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Cancer patients' free treatment

4th September 2007

Some kidney cancer patients who were refused a drug by the NHS could be given free treatment through a clinical trial in Mancheste

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The drug Sutent is made by Oxford BioMedica and can extend the lifespan of patients with kidney cancer.

It was licensed for use in the UK in 2006. It has not yet been given approval by the National Institute for Clinical Excellence (NICE), although some NHS trusts have provided funds for the treatment.

The company will fund Sutent at Christie Hospital in Manchester. Patients must allow themselves to be involved in a trial of the drug TroVax, in order to gauge how it performs with Sutent.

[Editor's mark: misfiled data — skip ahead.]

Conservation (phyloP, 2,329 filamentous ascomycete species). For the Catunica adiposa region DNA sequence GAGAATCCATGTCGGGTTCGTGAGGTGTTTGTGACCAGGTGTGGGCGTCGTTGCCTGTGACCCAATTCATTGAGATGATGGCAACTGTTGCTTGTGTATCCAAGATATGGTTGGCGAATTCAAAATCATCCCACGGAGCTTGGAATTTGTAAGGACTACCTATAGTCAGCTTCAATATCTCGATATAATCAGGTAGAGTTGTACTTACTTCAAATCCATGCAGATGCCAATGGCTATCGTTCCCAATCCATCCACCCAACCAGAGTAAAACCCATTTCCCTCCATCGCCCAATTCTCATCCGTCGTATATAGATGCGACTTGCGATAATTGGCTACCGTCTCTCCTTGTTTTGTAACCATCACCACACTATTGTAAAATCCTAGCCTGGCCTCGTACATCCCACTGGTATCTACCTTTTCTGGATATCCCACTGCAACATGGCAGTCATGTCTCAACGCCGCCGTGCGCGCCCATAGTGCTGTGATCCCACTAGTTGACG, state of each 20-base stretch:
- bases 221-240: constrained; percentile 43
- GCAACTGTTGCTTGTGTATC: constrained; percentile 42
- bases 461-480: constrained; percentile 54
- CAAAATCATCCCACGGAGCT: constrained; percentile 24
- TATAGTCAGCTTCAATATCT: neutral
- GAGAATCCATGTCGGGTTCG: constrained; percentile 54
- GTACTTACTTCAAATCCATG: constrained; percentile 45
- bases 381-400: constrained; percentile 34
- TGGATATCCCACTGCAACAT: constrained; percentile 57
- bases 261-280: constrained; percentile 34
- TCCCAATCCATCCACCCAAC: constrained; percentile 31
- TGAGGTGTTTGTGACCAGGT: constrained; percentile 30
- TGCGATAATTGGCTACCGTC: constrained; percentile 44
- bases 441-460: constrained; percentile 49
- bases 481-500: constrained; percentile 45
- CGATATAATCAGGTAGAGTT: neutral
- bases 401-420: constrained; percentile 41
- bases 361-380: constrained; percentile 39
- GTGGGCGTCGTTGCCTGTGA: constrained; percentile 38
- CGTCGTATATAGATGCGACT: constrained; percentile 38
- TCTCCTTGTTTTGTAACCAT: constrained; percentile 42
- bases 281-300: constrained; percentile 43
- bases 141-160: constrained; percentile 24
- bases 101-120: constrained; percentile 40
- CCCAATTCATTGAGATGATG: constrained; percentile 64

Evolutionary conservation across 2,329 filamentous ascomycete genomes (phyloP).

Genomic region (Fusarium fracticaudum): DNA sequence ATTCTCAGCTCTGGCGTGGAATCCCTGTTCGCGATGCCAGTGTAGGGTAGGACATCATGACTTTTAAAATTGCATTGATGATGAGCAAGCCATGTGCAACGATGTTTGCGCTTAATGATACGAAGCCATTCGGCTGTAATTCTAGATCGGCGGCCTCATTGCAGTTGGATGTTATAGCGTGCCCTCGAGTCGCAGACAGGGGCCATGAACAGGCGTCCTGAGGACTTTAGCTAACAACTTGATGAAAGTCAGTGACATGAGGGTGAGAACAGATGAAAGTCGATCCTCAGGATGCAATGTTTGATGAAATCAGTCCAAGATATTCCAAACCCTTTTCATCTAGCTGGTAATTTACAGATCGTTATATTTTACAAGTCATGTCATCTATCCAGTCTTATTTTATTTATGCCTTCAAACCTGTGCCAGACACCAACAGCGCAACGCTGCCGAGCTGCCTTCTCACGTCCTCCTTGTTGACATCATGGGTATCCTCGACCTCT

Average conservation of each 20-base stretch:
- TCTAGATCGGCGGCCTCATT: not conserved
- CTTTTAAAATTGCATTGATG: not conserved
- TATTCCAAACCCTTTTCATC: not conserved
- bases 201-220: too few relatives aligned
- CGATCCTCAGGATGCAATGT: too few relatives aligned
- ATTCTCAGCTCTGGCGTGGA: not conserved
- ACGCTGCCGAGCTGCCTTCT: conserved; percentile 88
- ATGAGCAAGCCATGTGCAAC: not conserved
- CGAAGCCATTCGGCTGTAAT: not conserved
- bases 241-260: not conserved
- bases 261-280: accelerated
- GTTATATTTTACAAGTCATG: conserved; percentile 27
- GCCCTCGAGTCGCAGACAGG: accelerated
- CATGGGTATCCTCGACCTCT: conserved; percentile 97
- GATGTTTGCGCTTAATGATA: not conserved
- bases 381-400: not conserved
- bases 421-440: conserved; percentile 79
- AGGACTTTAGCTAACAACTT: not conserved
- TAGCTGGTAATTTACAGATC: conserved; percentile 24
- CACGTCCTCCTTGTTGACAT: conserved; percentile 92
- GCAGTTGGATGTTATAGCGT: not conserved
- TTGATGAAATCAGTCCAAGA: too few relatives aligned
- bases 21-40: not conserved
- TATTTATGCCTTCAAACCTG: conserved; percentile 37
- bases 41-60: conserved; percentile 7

Patients will have to prove their eligibility for the trial and must not have received treatment for their cancer with another drug.

The study aims to ascertain whether TroVax, when administered in conjunction with Suvent, can help patients live for a greater length of time.

Sutent and TroVax do not offer a cure for kidney cancer, but can in some patients help to decelerate the rate of tumour growth.

Professor Bob Hawkins from Christie Hospital said they would like Suvent to be offered to every patient.

"We would still encourage patients to go into the trials of new treatments because that's the only way we're going to make progress on drugs like Sutent.

"We would say Sutent is probably the drug for most patients with kidney cancer. It isn't by any means perfect and we'd like to improve on it."




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